Sunday, November 11, 2012
Book Review: "Too Good to Be True" by Benjamin Anastas
So says Benjamin Anastas relatively early on in his beautifully written and emotionally affecting memoir, Too Good to Be True. Anastas was an author whose first book, An Underachiever's Diary, received some serious acclaim in the late 1990s, and his follow-up novel helped him achieve renown, a goal of his for quite some time. Yet the pressure of following up these successes with a third novel seemed nearly impossible to handle, and his life began imploding around him.
This book is a first-person account about living with the constant anxiety of financial need, the near-crushing desire to regain your former sense of security and achievement, the powerful love of a father for his young son, and the need to love and be loved. Anastas pulls very few punches in accounting for the events in his lifehe doesn't sugarcoat his actions or reactions, or his role when circumstances went bad.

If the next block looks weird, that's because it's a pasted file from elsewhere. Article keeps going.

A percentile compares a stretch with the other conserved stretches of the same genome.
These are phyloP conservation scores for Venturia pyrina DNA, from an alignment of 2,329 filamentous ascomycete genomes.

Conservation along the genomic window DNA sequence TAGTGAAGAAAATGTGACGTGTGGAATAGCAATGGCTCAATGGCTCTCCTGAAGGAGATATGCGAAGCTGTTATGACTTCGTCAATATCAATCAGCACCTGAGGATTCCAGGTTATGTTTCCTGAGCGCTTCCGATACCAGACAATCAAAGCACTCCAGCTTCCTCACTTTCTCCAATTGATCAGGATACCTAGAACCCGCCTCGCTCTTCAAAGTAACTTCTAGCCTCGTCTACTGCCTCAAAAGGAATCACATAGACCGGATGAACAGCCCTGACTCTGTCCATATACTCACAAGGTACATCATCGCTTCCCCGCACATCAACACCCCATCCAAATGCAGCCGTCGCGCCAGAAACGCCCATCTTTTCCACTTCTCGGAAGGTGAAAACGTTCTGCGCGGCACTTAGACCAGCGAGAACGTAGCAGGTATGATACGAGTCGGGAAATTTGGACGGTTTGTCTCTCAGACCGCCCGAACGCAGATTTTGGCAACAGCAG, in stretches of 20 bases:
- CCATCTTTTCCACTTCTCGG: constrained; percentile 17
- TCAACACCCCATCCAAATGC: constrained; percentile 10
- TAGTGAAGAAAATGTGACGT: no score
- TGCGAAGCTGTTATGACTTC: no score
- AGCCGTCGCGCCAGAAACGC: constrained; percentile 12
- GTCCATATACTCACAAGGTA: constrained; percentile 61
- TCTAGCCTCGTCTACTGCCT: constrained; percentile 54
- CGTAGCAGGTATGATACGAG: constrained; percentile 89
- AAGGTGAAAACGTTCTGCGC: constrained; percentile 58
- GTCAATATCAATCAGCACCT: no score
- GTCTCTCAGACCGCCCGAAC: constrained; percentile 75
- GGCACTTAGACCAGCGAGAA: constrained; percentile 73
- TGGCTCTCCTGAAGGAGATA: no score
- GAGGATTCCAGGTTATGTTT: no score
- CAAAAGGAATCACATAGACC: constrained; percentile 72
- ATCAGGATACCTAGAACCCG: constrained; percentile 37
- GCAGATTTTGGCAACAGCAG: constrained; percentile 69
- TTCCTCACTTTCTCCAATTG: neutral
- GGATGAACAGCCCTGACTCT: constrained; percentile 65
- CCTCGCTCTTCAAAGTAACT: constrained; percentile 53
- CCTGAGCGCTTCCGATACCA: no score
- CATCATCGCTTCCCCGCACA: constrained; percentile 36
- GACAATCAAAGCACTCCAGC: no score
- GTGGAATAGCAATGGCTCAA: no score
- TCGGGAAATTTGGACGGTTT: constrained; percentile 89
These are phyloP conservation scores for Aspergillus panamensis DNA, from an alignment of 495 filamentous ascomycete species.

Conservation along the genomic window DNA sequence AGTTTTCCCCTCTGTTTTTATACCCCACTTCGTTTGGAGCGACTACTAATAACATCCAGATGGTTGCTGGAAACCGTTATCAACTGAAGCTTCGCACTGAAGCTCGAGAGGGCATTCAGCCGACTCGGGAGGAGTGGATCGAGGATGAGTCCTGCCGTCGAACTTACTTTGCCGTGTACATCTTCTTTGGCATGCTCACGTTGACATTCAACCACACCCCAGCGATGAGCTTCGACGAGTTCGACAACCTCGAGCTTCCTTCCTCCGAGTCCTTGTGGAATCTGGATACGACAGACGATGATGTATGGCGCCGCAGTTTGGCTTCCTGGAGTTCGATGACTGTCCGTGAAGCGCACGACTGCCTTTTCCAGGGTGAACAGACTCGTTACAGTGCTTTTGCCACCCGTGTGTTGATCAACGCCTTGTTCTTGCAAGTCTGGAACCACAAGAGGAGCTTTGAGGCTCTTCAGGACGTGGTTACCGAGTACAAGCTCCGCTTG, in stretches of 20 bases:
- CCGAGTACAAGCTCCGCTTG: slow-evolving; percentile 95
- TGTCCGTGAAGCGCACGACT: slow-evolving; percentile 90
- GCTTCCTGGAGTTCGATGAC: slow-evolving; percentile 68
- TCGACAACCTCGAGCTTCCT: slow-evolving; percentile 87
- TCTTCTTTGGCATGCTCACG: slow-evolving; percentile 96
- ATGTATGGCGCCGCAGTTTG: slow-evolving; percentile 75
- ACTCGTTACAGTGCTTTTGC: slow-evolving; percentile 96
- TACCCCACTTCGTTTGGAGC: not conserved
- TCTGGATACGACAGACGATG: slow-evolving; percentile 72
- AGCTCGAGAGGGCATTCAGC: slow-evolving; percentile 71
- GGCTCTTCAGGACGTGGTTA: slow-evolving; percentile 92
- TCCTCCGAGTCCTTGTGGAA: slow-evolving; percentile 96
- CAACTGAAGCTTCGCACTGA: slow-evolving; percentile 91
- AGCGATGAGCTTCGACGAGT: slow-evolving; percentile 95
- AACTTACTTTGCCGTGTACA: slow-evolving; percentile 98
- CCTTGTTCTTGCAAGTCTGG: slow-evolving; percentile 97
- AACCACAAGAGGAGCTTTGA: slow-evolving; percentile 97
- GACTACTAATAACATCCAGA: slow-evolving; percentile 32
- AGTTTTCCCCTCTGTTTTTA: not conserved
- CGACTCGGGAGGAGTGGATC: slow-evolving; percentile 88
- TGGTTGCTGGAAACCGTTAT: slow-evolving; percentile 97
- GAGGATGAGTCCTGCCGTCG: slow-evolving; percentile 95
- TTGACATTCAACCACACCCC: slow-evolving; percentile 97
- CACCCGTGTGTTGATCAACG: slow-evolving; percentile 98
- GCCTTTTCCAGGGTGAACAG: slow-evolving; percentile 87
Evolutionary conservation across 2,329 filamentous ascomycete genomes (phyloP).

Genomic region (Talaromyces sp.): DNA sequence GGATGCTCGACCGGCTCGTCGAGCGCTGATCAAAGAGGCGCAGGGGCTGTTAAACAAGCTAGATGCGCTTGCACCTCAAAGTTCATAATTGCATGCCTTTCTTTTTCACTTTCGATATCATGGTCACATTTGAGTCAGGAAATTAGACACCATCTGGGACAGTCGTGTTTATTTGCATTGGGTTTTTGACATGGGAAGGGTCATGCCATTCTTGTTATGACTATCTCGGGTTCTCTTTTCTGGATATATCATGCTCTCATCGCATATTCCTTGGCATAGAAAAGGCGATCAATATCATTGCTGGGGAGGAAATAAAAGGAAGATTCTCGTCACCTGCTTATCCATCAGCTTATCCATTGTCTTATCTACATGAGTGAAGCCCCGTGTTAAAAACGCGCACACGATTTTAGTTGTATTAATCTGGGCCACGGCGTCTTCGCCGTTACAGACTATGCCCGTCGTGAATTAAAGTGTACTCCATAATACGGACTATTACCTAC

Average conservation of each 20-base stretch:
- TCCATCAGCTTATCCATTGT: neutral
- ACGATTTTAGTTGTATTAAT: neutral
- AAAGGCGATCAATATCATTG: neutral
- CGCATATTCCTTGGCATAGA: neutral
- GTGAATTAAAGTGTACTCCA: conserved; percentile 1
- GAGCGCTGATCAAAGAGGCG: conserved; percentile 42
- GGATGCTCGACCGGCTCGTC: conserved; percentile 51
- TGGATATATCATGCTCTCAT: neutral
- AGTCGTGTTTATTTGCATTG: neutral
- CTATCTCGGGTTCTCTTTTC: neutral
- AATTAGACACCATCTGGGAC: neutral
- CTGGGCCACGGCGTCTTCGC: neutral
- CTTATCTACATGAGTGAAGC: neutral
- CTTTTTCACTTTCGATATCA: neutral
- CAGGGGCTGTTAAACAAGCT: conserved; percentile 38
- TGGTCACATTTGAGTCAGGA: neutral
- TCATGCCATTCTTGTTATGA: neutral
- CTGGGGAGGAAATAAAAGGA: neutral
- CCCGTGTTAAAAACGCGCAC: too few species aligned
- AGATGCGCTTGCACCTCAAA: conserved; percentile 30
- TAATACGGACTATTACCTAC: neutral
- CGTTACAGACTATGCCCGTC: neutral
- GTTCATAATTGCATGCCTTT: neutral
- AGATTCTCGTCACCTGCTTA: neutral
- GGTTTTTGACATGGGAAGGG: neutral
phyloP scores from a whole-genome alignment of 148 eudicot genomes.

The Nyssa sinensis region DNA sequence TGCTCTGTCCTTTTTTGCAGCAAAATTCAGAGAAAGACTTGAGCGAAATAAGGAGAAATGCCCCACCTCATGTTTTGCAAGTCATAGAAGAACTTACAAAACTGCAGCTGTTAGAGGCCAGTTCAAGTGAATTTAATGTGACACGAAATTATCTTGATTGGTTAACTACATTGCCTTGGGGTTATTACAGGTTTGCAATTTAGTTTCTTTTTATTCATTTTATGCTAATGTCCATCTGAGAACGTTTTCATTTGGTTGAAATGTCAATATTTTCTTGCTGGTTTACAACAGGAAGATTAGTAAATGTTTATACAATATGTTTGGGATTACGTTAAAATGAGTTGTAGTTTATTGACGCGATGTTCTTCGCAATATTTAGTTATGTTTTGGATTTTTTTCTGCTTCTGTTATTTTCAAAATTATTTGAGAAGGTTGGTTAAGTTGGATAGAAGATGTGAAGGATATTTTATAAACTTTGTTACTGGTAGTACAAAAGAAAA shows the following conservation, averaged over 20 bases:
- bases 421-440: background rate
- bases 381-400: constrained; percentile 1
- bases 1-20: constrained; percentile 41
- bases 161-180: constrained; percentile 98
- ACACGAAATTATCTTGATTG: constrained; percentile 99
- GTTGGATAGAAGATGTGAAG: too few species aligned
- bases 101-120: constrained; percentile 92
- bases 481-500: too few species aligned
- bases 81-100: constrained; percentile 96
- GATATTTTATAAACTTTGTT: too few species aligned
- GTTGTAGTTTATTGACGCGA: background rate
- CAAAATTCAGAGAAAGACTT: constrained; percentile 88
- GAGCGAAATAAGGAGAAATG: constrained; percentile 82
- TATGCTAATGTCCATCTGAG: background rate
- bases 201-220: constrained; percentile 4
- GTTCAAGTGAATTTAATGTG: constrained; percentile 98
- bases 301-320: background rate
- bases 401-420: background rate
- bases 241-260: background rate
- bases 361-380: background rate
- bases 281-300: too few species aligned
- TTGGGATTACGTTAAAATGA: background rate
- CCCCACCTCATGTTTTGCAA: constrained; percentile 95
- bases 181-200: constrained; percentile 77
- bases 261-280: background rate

As he recounts his childhood, raised by a hippie father who believed money was the root of all evil and a mother who struggled with mental illness when he was young, you can see how these events shaped the man he has become. You feel the strength of his desire to keep his marriage going even though he and his wife can barely stand one another, you sense his shame and fear about whether or not he'll ever be able to regain his financial footing (or avoid having to take his young son to a Coinstar machine to gather enough cash to pay for food), and you understand his hopefulness that he can give his son the love he needs to thrive.
Too Good to Be True is more than a memoir of self-discovery, it's more a tale of understanding how you get to a certain point in your life, how much of what has happened to you was truly within your control, and where you can go from this point. As someone who has struggled with anxiety about the direction of my own life, I heard Anastas' voice and identified with his feelings, his worries, and his thoughts.
"How much of our lives do we write, and how much of them are written for us?" Benjamin Anastas strives to answer that question, and reading this book, you'll relish how he finds his answers, but also realize that answers often lead to more questions. Although a little too self-deprecating at times, this is a book that packs a punch, one that makes you laugh, makes you think, and makes you feel.